Businesses post this to let you now that they’re breastfeeding-friendly, or to help you find a good spot for nursing. In fact, if you know someone with a breastfeeding-friendly business, you should make sure that they know about this so that they can communicate this clearly and score some extra goodwill with moms in the know. There’s more information here.
Meanwhile, here’s our list of favorite breastfeeding places, with contributions from folks from LLL and Albany Yoga Mamas among others (thank you!):
Good, easy places to nurse:
- Dressing rooms, if it’s not super-busy. Moms have reported kind and helpful staff people who’ve let them breastfeed at LL Bean, the Gap, and Target.
- Peaches n’ Cream Cafe in Stuyvesant Plaza has a back dining room that’s often quiet when they’re not busy.
- The Albany airport has a “Nursing Lounge” connected to one of the restrooms.
- The Babies R Us in Latham (the same shopping center as Target) has a nursing mothers’ room with a glider rocker, sofa, and changing table.
- At Colonie Center, moms report they like the Macy’s restroom next to lingerie on the second floor.
- There are rumors that Pottery Barn Kids in Crossgates is pretty friendly, but I didn’t get a firsthand account on this one.
- When it warms up, a nice starter place is a quiet park bench.
- Professor Java’s on Wolf Road and many Starbucks locations have sofas, although there’s frequently quite a bit of foot traffic as well.
- Virgil’s House is a coffee place in Saratoga Springs.
- Honest Weight Food Co-op welcomes breastfeeders.
Places to nurse the little one while your older child(ren) will be entertained:
- Colonie Center has a “Family Restroom” with a rocker and toys for older kids to play with while you nurse the baby. Their play area has pretty high-backed comfortable benches, too.
- Joyful Jumpers has several couches on one end while the big kids are off playing. I don’t think I’ve ever gone there and not seen at least one person nursing a baby.
- At the New York State Museum, there are quiet spots near the Iroquois Long House or in the Discovery Center by the puzzles.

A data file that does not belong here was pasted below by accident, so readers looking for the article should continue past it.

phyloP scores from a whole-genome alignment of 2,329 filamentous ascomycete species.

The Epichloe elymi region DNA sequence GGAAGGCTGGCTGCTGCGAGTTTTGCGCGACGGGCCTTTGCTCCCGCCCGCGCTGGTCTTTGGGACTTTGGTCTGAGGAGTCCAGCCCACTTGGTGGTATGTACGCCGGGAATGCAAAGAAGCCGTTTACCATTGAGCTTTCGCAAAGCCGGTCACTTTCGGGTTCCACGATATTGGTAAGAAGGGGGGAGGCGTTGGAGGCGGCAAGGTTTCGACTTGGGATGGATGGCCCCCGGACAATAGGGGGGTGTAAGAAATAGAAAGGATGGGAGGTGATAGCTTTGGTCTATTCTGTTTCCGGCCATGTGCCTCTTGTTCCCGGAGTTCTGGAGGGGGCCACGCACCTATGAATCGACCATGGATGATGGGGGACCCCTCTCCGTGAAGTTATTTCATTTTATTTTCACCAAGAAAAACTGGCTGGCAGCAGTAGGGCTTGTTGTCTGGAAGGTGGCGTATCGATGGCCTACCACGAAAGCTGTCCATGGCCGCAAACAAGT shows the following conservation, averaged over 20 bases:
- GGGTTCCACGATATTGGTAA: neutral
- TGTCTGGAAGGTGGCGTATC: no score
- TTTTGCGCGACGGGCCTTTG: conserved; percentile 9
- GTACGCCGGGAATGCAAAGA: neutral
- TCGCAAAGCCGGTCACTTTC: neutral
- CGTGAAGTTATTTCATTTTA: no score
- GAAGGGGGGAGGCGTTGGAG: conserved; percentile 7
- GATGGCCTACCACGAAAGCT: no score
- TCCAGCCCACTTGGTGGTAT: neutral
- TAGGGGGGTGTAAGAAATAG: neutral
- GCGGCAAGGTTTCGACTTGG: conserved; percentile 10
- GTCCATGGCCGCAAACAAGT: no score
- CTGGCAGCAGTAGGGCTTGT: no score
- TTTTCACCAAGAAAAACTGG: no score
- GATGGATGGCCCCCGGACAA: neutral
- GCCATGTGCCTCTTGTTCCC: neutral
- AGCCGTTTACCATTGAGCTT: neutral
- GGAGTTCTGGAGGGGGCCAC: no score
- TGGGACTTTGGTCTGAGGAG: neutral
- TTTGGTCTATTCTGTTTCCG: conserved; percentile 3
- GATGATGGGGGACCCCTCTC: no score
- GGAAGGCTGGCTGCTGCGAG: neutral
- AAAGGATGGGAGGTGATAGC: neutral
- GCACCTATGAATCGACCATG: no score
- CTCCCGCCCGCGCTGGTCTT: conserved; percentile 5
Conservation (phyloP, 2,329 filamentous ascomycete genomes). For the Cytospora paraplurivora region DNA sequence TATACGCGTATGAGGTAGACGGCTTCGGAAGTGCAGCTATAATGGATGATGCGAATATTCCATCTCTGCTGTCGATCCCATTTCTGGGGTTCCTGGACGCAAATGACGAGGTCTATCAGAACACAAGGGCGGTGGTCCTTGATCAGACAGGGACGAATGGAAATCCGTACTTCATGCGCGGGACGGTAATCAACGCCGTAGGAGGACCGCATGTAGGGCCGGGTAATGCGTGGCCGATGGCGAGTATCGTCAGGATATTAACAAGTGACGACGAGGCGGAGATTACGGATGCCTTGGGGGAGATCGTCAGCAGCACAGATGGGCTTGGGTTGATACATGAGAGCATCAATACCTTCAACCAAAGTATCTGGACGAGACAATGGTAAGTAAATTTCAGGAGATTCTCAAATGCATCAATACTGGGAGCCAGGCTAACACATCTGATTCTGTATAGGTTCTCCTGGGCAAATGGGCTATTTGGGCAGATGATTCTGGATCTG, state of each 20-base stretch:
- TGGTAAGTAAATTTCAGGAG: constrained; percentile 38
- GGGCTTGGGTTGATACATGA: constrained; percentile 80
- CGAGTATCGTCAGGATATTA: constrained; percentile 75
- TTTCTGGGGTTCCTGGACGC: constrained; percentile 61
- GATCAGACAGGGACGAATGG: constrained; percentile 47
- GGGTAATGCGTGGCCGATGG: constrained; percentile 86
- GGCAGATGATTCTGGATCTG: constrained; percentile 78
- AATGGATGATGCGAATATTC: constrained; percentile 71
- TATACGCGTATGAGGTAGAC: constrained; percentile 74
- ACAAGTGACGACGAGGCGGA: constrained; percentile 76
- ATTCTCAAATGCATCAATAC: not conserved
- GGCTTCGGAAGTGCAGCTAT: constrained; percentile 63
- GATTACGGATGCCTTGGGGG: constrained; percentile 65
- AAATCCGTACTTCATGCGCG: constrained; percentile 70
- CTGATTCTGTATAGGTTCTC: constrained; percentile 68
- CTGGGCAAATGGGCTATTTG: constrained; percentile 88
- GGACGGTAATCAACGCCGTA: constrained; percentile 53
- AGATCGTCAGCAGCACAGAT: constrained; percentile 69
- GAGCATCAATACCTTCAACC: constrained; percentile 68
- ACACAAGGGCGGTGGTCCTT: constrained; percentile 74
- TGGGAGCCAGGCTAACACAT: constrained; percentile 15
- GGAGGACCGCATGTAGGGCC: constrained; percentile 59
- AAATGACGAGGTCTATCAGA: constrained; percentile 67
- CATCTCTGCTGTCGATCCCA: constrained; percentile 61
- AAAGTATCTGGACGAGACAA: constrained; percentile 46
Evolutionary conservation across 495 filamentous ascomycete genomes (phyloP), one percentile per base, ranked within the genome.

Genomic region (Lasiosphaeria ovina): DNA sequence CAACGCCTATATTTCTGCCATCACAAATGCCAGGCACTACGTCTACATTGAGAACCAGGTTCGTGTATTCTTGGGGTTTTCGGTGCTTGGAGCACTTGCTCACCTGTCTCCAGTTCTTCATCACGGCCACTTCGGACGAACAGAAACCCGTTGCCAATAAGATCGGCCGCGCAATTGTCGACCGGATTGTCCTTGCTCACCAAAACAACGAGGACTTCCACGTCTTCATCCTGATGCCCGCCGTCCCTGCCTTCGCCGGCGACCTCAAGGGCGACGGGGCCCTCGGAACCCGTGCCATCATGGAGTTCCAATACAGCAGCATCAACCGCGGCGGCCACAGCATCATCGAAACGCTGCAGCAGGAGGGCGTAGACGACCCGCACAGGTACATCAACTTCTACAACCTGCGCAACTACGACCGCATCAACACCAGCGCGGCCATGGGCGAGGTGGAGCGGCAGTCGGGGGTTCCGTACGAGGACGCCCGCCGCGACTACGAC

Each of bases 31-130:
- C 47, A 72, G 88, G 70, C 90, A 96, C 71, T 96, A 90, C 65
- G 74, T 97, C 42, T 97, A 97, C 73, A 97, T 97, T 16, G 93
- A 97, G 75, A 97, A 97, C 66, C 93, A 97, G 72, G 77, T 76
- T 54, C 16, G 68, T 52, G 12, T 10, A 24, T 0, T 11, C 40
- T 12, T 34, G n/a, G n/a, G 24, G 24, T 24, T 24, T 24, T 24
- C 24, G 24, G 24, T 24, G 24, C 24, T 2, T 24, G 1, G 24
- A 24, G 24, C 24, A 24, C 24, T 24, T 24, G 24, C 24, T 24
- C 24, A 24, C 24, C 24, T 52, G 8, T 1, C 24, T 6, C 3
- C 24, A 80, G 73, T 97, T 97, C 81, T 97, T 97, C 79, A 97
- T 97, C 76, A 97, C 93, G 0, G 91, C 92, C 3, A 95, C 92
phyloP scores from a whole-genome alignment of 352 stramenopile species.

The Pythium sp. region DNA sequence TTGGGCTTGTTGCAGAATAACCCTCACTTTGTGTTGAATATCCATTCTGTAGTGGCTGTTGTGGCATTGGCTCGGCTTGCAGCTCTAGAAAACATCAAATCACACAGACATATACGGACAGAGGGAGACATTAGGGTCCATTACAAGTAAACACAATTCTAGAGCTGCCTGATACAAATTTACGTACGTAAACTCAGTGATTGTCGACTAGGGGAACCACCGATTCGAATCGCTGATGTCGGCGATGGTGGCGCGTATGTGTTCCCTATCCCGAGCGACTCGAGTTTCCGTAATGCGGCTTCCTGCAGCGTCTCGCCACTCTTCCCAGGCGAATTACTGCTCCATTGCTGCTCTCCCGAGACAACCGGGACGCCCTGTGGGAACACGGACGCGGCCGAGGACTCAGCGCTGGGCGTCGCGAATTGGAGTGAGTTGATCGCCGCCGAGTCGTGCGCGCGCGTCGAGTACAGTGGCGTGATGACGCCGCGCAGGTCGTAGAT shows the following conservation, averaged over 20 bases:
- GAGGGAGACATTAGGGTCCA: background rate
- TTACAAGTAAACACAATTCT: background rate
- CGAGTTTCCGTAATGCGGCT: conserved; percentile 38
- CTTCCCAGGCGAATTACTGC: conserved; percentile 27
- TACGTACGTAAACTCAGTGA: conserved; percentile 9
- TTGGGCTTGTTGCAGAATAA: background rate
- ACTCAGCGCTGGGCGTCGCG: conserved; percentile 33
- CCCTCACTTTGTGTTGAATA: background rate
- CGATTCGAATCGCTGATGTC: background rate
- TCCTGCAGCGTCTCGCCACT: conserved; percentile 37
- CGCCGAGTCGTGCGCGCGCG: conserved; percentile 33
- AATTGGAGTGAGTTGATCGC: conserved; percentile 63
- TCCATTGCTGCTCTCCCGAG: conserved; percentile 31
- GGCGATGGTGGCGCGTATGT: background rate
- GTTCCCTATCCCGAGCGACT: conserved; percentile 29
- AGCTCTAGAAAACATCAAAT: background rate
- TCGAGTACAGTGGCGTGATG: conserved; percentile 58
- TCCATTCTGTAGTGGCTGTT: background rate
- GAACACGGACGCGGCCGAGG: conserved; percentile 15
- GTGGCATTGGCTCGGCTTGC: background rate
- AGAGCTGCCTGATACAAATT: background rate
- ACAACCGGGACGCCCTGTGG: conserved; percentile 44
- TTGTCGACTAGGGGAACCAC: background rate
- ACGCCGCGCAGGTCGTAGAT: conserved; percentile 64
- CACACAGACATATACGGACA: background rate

- Tiny Tots Tea Room in Clifton Park.
- At the Children’s Museum at Saratoga, moms report good nursing at “little theater” downstairs and the activity room upstairs.
- The Albany Art Room has a nice sofa and is fairly quiet on weekdays.
- At the Clifton Park Library, a mom reports that there is a “parent’s book” alcove in the left corner of the children’s area that is semi-private and comfortable (with no kids running around) as well as chairs that face outside on the edge of the children’s library area.
- A commenter let us know that The Great Escape now has a nursing room.
- Don’t forget nursing pads when you start to get out of the house. You can also bring an extra cardigan just in case.
- A couple of different moms recommended Hooter Hiders.
- It’s easy to breastfeed discreetly if you have the right carrier. Some suggestions: the Mei Tai, the ERGO, the Moby, the Maya Wrap, or other wraps or slings.
- My own very favorite nursing bra was Japanese Weekend’s Hug bra. No, I couldn’t do jumping jacks in it, but it was comfortable and easy to use. I bought one and after I tried it I tossed all the other ones bras and just got a couple more of these.
- You might find you’re more worried about exposing that postpartum belly flab than a breast. Tank tops help. Two that were recommended: Bravado! tank & Target tanks.
- One mom said that the best piece of advice that she received was think bring the baby in, not bring the breast out.
Experienced parents: any additions or other advice?
And new moms: don’t stay home. Get out there and have some fun. If you need a little more inspiration, click here.